The Ethics of Representation

I have been thinking about the concept of representation and its relationship to ethics. In all democratic polity in this country, i.e. Congress, State Houses & Senates, School Boards, other Boards involving community interests, etc. representation is valued and it is believed necessary in order to promote fairness. “No taxes without representation” is based on the premise that representation is necessary in order for there to be fairness in taxation for the people.

We know that not to be the case today as it, perhaps, once may have been.  In fact, in politics today, representation of the voter as constituent is almost non-existent pressed up against campaign finance.  Representation today makes political donors the constituent, instead of the common person in the voting booth.  Nonetheless, people hold to the hope that if their voices are heard, their needs may be met, and this is true in institutions of every kind. However, instead of representation being a tool to inform the whole body of any governance, so that the body can make good and moral decisions, which is the true meaning of fairness, it has become a tool of self-centered interests. If this is true, is it possible for representation to be a moral idea?

All of Democracy is based upon this concept of representation as being at the center of fairness. How can any corporate body promote fairness and make ethical decisions, if selfishness is at the core of representation? To be ethical, one must always look at both sides of any issue and determine that which is for the greatest good. The greatest good should always be the mission of any entity. Representation cannot promote fairness and guarantee ethical decision-making if its goal is to simply have it your way, or doing that which pleases oneself, even if those pleased are in the majority. If representation cannot necessarily guarantee an outcome for the greatest good, what then, can determine that the greatest good will be served?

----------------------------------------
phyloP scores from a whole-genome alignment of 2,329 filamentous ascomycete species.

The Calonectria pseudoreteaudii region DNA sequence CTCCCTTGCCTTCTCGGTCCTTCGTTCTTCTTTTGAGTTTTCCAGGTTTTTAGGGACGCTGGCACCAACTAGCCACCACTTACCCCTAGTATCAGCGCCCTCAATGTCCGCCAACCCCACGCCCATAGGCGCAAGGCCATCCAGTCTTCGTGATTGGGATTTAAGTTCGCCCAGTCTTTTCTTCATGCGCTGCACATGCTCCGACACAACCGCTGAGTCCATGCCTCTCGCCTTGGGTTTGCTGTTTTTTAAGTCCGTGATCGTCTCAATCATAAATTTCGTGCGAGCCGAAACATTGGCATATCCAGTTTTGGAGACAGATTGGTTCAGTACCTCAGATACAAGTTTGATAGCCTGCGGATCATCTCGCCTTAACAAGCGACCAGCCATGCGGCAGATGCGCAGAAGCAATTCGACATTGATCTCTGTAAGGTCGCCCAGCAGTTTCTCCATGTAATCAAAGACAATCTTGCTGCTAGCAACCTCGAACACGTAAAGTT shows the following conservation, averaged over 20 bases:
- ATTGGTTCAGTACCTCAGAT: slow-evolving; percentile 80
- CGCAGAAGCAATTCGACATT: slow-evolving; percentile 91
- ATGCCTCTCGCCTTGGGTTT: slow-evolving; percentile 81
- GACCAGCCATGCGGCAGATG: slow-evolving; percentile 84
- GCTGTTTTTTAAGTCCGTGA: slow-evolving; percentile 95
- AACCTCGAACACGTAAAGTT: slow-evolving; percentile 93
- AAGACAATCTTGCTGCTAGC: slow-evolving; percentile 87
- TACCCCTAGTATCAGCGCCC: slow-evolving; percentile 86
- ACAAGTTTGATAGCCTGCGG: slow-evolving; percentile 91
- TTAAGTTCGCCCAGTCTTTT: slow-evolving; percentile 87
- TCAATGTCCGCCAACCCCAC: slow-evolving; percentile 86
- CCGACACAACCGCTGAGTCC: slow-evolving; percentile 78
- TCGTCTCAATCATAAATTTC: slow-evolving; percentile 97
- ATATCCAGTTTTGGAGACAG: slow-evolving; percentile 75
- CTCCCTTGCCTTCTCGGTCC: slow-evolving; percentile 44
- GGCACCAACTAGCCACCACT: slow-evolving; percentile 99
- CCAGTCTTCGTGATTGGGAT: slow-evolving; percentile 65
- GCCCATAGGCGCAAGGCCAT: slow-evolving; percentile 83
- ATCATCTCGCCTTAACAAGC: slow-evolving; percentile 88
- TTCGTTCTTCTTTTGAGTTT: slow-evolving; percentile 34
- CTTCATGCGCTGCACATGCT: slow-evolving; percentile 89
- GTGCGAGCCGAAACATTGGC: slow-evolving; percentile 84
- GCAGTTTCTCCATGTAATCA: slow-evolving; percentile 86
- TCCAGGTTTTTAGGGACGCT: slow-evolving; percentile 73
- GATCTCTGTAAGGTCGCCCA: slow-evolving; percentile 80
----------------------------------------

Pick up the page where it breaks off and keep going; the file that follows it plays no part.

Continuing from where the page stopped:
Well, as Christians, we are guided by Jesus in doing the greatest good exemplified in Matthew 22:36-40. We know this as the Great Commandment, a commandment of Jesus that all Christians must follow if they are to be counted righteous by God. Simply put, it is to love God first and then to love your neighbor as you love yourself. The second part of this commandment basically puts one’s neighbors’ needs above one’s own needs, wants or desires. The commandment is not a mandate to love oneself. Jesus simply presupposes that human beings will always love themselves and put their wants and desires before God and neighbor (that whole Adam and Eve debacle). And, who is our neighbor? Our neighbor is anybody other than “self.” It is important, however, that we know what our wants and desires are, as well as those of our neighbors through “representation,” so that we can determine the best way to show our love to our neighbor. Herein lies the clue to choosing the greatest good, whether in politics (choosing a new president) or in church (choosing a new rector). The greater good is going to be that which is good for your neighbors, not necessarily for yourself!

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